Trade credit insurer Atradius has published an economic research report on South Africa, following the news that the nation has officially entered a recession.
The paper, entitled ‘South Africa: More vulnerable to changes in market sentiment’, is designed to brief businesses on the background to the current economic crisis facing the country and assessing its potential for recovery.
The report notes that the financial rating downgrades and recent cabinet reshuffle further aggravate the already weak confidence in South Africa and could delay the country’s economic recovery. South Africa’s economic growth in 2016 was only 0.3%, exacerbated by a severe drought and low mineral prices alongside weak domestic demand which was hampered by an unfavourable combination of high unemployment, inflation, household debt and interest rates. In the last quarter of 2016, GDP contracted 0.3% with a further contraction of 0.7% in Q1 2017.
Atradius economists now report that, due to a recovery in agriculture and improved mineral prices, economic growth of 1.3% is expected for this year but alongside the improved forecast weakness in confidence and deteriorated market sentiment could continue to have a negative impact on the economy overall.
The economic report warns that despite the forecast recovery, South Africa is not out of the woods: “For several years now economic performance has been weak in South Africa. External shocks have hit the country, but also structural constraints like infrastructure bottlenecks, labour market rigidities, widespread poverty and inequality are hindering economic growth.”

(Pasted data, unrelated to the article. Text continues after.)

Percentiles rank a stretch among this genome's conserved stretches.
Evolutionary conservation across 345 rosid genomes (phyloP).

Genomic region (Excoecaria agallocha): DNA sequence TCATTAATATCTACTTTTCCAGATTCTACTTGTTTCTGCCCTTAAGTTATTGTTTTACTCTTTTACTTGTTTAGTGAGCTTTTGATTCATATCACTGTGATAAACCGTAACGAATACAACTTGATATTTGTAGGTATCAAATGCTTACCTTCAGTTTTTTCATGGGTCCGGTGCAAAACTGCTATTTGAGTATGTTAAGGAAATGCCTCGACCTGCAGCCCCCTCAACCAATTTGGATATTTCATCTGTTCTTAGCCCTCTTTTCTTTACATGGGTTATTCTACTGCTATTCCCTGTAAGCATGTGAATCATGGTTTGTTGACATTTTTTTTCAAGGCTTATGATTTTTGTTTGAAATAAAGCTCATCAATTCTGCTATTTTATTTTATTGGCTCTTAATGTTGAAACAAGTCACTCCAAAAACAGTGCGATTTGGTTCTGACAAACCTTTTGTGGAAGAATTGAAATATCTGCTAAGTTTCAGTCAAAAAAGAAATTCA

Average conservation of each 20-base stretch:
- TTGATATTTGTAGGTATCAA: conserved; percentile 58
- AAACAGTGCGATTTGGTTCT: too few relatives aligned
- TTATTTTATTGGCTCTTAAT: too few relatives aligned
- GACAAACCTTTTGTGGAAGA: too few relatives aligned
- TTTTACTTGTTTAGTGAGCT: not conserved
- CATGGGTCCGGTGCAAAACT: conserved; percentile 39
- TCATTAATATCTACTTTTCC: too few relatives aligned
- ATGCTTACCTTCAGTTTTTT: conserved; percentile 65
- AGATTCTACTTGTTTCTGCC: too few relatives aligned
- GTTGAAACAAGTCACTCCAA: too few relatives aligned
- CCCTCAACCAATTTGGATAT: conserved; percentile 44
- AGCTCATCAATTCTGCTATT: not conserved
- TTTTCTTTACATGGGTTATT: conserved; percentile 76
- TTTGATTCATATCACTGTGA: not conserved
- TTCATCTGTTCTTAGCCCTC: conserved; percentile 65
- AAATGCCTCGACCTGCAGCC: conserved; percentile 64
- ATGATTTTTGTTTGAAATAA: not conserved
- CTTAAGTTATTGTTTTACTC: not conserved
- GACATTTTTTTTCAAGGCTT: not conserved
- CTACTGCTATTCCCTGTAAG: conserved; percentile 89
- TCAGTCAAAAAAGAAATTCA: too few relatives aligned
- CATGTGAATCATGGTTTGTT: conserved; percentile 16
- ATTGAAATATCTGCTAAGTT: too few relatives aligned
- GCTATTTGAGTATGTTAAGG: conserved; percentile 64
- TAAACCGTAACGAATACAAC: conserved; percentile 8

Alun Moseley of Atradius Risk Services, commented: “The current political and policy volatility has adversely affected market sentiment in South Africa. Ongoing uncertainty is likely to weigh upon the economy’s prospects and all eyes will be closely monitoring potential vulnerabilities to assess its future performance.
“Businesses trading within South Africa need to ensure that they keep a close watch on any political, policy and economic changes which could impact the payment behaviour of their customers – whether through insolvencies, currency fluctuations, political ramifications or economic decline. There are always risks involved in trade, and any economy can cause issues, but the rewards can still be realised as long as the right precautions are put in place. A detailed knowledge and understanding of the wider market as well as individual customers is essential. The South Africa economic research report by Atradius is designed as a free resource for businesses as part of a suite of publications and ongoing advice about the risks and opportunities of international trade.”